Once you’re there, though, it’s either hang out in the parking lot or go inside. You could certainly bring a 12-pack and set up a mini-tailgate out of your trunk — saw a few folks, mostly Kings fans, doing that — or on this particular night, there was a sort of kids’ playland set up on the north side of the arena, complete with street hockey, face painting, bouncy house and that sort of stuff. When I mentioned earlier that the Ducks do a good job catering to their fans, I meant they do their best work catering to the kids. Orange County is full of affluent families with kids looking for sports to play, and the Ducks (thankfully, no longer the *Mighty* Ducks) have a presence in the community that lends itself to lots of families and young fans being at the game. That meant a largely wholesome atmosphere outside and inside the arena, even with the team’s biggest rival in the house.
I get the sense that Honda Center wants you to feel like you’re in a lavish environment when you’re inside — there are those huge windows on two sides of the arena that let the sunlight in rather dramatically, and marble floors and walls along the concourses. But it is really more intimate — dare I say, cozy — than that, a perfectly functional arena that can only be considered tiny when compared to its behemoth competitor in downtown L.A.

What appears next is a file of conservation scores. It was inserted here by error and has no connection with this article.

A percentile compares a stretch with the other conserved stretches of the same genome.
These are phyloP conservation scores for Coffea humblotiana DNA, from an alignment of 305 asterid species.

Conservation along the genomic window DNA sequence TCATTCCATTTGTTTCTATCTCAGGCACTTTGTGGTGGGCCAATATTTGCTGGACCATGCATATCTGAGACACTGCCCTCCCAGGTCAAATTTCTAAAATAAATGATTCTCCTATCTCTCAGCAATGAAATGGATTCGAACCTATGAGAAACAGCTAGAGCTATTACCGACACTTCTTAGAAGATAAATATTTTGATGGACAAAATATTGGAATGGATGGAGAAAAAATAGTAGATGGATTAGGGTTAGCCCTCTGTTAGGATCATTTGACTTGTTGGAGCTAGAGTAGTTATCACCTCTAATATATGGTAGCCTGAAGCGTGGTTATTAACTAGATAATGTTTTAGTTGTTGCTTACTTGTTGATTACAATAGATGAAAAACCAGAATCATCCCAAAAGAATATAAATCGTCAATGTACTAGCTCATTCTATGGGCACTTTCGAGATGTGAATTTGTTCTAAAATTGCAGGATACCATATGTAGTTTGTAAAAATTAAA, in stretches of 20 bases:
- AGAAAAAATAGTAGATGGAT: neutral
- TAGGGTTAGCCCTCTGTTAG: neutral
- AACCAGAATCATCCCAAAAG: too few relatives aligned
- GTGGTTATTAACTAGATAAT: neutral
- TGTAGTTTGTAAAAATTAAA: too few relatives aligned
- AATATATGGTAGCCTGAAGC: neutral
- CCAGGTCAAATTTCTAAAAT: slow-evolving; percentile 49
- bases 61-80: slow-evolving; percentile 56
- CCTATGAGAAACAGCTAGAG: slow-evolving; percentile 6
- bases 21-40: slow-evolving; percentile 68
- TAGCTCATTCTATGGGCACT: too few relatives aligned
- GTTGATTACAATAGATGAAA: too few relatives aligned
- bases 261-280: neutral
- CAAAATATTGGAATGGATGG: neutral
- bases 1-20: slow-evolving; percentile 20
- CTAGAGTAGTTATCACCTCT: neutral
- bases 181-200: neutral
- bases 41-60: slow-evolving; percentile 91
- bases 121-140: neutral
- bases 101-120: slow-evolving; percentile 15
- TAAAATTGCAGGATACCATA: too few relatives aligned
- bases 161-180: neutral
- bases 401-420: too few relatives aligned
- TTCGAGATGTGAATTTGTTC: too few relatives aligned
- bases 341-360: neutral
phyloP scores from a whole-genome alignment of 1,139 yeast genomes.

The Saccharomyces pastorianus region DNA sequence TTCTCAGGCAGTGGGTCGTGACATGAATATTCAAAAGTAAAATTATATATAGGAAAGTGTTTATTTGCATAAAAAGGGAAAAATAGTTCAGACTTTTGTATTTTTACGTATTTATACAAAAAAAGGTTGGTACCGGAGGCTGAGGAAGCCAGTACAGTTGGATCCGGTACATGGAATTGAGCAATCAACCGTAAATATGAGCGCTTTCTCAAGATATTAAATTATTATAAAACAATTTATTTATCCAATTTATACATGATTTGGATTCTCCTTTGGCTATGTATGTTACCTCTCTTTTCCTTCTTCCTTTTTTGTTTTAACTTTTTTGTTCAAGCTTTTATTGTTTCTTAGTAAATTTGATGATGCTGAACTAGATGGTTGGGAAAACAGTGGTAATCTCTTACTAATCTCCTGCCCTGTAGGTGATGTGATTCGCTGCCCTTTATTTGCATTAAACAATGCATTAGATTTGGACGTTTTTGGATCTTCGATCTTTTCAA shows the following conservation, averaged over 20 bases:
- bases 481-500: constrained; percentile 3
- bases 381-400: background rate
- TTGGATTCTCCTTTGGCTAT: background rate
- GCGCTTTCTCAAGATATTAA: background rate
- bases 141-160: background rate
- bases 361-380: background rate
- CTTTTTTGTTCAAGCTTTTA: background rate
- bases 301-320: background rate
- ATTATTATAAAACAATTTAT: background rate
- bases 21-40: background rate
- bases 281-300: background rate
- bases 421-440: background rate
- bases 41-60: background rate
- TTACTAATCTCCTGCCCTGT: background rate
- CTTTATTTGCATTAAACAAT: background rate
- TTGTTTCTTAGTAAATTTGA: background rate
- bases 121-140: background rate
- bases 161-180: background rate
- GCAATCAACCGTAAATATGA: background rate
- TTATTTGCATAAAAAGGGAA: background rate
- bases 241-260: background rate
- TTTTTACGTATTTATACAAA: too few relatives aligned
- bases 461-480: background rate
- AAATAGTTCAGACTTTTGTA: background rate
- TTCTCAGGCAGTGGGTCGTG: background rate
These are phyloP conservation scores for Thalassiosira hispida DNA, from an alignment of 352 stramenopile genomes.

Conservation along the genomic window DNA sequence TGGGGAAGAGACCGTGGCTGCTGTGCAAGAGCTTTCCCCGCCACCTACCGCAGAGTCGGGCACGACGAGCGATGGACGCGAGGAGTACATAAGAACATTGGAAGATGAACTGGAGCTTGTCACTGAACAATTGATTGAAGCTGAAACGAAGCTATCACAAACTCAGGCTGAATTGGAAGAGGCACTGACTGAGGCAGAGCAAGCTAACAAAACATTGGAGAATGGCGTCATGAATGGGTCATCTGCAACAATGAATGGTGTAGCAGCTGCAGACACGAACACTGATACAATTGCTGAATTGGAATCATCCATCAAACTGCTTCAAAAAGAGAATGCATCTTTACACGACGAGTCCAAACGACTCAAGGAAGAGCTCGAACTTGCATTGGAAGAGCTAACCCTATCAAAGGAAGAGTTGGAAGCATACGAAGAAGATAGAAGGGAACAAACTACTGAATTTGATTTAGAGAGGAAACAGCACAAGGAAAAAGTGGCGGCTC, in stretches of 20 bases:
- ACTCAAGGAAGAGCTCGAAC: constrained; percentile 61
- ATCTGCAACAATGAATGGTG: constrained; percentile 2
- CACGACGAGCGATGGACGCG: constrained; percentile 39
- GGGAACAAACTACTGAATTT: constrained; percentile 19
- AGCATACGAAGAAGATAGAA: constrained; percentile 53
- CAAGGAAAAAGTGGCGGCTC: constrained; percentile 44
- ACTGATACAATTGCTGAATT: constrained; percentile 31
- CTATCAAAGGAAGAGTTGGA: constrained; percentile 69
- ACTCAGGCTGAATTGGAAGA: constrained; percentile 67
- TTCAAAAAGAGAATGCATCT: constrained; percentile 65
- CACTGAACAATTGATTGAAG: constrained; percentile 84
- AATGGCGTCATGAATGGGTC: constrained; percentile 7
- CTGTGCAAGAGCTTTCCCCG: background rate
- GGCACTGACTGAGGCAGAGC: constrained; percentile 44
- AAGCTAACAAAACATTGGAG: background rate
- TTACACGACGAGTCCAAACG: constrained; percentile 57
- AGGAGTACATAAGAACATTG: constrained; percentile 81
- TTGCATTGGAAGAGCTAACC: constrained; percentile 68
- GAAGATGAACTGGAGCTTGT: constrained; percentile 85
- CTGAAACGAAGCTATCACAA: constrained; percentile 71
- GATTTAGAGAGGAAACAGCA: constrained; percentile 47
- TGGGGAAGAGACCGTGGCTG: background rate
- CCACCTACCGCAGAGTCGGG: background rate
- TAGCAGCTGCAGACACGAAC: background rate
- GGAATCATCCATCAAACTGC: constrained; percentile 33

Going in, getting around and getting to your seat involves generally straightforward maneuvers: There are turnstiles on each of the arena’s four sides; without many exceptions that I saw, you can find any concession item on any level; and sightlines are pretty good wherever you sit, including our spot in section 435, row J. The only thing I found rather odd (frankly, I haven’t seen this at any arena) is that if you’re part of the middle class folks heading to the upper levels, you’re either walking up the staircases (one at each corner of the arena) or going up the press elevator, reserved for the press and the disabled. No escalators to speak of. (I’m not so much of a lazy bum that I would complain about this, but it’s certainly worth pointing out.)
We passed by the Ducks team store, which had to have been the tiniest in-arena team store I’ve ever seen. Meanwhile, I found the concessions options pretty varied, ranging from the usual hot dogs and fries to deli sandwiches, Chinese food, frozen yogurt and even Philly cheesesteaks. We weren’t too adventurous and settled for chicken tenders and fries as we settled in for the rivalry tilt. Once in our seats, I made nice with the middle-aged woman and Ducks season-ticket holder sitting next to me, as we compared notes about our respective playoff-bound teams — always adds to the experience to chat during games with reasonable, thoughtful fans of the opposing team. And we had alternate reasons to cheer, as the two teams traded goals right up until the shootout, when curiously she and her husband moved to the end of the aisle since the seats in between had been vacated. Maybe I smelled funny and she was too nice to do anything about it until right then?
Anyway, the Ducks won the shootout, which we weren’t happy about but could accept. The real rotten part of the night came immediately afterward, when we realized the price we had to pay for using our oh-so-secret parking lot entrance: That entire section of the lot was being funneled out of the same narrow entrance. We were at a standstill for at least half an hour — I didn’t start my car for 20 minutes, and the driver of the car next to us had reclined his seat and was dozing off. When we finally made it out and headed off through suburbia, we were already discussing future visits to the Ponda — though we might park somewhere else next time.